Quick-Cook Ovens: A Public Relations Perspective

3 Pages Posted: 21 Oct 2008

See all articles by William T. Stewart

William T. Stewart

University of Virginia - Darden School of Business

D.J. Paustenbach

Purdue University

Lynn Paine

University of Virginia - Darden School of Business

Abstract

The product manager is informed by the quality control manager of radiation leakage in the microwave ovens shipped in the last several months that could possibly pose a health hazard to the consumer. If a recall is instituted, a severe loss of consumer confidence could result in a sharp decline in market share. Meanwhile, the cause of the defect has been uncovered, and current units being shipped fall within federal limits. The product manager decides to talk confidentially to an acquaintance in the firm's public relations department before deciding what to do. The case raises issues of "the right thing to do" on the part of both the product manager and the public relations department.

Excerpt

UVA-E-0048

QUICK‑COOK OVENS: A PUBLIC RELATIONS PERSPECTIVE

On January 31, 1982, Beverly Stevens, product manager for Quick‑Cook Ovens of LDF Corporation, convened the scheduled monthly meeting of her production personnel. Stevens had been the product manager for the Quick‑Cook microwave oven since its introduction two years earlier. At that time, she had enthusiastically accepted responsibility for bringing the new microwave to market as part of a broad consumer line to be marketed in large discount stores. Given her special interest in marketing consumer products, this assignment, her first since receiving an MBA from a southern business school, seemed ideal.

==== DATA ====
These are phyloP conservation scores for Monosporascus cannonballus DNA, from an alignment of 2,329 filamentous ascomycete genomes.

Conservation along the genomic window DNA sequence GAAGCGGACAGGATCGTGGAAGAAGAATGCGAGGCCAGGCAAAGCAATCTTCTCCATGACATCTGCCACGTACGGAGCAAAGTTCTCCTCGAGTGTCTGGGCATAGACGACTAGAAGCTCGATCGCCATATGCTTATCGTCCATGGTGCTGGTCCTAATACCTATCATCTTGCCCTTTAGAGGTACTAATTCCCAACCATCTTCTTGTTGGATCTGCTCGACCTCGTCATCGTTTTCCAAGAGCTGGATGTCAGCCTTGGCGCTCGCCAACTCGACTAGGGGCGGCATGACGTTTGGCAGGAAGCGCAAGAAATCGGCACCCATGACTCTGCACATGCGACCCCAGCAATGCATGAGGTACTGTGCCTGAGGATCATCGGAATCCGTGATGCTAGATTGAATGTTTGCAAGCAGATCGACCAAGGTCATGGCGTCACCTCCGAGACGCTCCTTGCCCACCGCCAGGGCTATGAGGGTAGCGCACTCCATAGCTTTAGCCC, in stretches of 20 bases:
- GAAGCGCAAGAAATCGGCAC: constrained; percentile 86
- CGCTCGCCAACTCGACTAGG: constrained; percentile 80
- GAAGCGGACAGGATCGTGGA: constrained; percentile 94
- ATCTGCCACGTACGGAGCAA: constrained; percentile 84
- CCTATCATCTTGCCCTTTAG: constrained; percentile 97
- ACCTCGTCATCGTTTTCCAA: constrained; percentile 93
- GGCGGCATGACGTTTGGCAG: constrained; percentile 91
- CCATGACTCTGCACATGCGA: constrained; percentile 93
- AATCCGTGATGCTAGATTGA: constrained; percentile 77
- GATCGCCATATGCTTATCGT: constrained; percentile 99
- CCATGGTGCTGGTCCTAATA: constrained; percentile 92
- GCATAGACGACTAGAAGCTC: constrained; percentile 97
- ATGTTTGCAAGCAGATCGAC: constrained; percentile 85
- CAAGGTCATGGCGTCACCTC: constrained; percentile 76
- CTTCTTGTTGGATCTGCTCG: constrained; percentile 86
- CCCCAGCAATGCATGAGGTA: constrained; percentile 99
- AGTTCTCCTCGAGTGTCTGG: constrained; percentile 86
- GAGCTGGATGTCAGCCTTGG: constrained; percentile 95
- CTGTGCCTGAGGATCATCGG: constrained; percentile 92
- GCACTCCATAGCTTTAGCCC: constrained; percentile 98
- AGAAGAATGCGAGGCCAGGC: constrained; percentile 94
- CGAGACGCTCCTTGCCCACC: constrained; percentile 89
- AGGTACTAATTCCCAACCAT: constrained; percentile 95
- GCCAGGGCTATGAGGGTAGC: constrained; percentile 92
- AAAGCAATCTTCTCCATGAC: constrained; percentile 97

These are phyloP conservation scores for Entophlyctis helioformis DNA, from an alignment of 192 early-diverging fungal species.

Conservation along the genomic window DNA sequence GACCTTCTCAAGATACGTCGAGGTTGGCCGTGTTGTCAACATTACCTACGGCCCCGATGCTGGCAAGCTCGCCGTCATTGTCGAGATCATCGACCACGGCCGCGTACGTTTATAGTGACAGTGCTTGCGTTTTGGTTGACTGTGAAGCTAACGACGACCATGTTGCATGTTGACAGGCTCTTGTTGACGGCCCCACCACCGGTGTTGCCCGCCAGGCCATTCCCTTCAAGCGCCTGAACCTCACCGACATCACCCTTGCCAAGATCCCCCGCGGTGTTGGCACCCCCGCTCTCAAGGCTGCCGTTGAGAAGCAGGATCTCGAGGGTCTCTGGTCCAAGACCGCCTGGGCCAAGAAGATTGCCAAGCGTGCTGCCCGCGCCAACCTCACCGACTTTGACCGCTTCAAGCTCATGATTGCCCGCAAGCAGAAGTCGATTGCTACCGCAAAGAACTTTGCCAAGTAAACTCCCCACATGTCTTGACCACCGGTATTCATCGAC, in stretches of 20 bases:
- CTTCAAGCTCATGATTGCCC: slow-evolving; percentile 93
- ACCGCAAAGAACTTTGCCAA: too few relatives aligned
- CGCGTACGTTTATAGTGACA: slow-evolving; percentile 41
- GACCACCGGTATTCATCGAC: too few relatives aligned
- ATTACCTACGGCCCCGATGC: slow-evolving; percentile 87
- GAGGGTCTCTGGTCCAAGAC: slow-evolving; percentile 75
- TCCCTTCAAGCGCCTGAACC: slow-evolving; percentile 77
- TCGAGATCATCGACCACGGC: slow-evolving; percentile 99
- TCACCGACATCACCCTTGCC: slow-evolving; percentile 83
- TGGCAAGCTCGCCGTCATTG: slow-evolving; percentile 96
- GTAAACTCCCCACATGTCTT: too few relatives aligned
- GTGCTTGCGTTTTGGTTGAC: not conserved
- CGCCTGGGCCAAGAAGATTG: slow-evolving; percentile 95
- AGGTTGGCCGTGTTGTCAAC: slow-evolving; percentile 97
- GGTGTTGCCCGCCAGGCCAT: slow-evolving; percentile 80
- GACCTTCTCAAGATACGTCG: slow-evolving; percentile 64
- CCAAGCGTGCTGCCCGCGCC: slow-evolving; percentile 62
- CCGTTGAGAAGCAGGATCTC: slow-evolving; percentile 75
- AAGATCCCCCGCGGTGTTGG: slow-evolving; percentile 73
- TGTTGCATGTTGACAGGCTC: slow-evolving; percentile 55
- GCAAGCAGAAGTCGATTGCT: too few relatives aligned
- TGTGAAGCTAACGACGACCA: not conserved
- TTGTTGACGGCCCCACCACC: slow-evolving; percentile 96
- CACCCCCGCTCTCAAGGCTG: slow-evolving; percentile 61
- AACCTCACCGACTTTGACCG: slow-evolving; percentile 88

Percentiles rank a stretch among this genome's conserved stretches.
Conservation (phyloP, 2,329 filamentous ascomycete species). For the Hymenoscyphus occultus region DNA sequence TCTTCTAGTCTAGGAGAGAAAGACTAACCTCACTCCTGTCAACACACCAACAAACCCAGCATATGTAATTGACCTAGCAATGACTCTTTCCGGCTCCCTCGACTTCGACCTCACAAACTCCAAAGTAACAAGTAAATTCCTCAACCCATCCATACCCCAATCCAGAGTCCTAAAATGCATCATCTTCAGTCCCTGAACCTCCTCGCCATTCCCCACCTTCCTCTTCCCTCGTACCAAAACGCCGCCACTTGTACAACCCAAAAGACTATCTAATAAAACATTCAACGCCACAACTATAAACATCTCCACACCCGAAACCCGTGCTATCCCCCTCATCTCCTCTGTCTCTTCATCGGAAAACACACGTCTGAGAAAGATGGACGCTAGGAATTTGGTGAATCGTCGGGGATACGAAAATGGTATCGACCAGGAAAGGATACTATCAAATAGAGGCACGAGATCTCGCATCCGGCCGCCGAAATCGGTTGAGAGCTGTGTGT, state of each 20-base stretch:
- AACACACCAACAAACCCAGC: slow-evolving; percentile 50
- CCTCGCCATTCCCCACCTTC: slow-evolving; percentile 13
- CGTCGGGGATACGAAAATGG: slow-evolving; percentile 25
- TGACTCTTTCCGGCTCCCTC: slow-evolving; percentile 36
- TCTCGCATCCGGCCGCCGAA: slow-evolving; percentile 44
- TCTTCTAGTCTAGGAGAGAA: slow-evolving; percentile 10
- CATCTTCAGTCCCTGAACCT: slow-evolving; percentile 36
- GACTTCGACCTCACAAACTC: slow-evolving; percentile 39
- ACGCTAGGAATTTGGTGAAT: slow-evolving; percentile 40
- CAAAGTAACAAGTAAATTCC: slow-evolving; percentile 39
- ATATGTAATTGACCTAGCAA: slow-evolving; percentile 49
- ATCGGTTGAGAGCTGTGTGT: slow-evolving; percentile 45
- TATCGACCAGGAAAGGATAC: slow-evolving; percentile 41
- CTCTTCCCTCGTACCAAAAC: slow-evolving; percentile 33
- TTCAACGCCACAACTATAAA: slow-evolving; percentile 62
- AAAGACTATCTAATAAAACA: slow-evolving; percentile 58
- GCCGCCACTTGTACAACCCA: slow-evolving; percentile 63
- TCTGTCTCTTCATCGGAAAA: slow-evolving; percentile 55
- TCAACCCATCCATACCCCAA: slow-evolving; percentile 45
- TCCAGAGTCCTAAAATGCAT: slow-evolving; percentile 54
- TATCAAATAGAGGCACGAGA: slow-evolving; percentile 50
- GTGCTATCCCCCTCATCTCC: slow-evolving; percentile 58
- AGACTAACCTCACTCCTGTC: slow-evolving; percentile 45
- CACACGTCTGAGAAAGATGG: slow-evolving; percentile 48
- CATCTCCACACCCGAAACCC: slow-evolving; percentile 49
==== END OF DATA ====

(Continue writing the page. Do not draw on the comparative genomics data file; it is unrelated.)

The quality-control manager's report was first on the agenda that morning. After reviewing the production data, which showed a 10 percent increase in output over the previous month, the quality-control manager casually mentioned that the leakage problem had been remedied. Surprised at hearing for the first time of a leakage problem, Stevens asked him to explain. He related the following background and chronology of events.

Background

Studies had shown that animals exposed to levels of microwave radiation exceeding 200 milliwatts per square centimeter were susceptible to certain harms—specifically, harm to male sex organs and an increased incidence of cataracts. Because microwave ovens were widely used in small businesses and in homes, where the potential for damaging effects on users was significant, federal regulatory agencies had placed tight controls on radiation leakage.

. . .

Keywords: product quality, diversity

Suggested Citation

Stewart, William T. and Paustenbach, D.J. and Paine, Lynn, Quick-Cook Ovens: A Public Relations Perspective. Darden Case No. UVA-E-0048, Available at SSRN: https://ssrn.com/abstract=1277017

William T. Stewart

University of Virginia - Darden School of Business

P.O. Box 6550
Charlottesville, VA 22906-6550
United States

D.J. Paustenbach

Purdue University

610 Purdue Mall
West Lafayette, IN 47907
United States

Lynn Paine (Contact Author)

University of Virginia - Darden School of Business

P.O. Box 6550
Charlottesville, VA 22906-6550
United States

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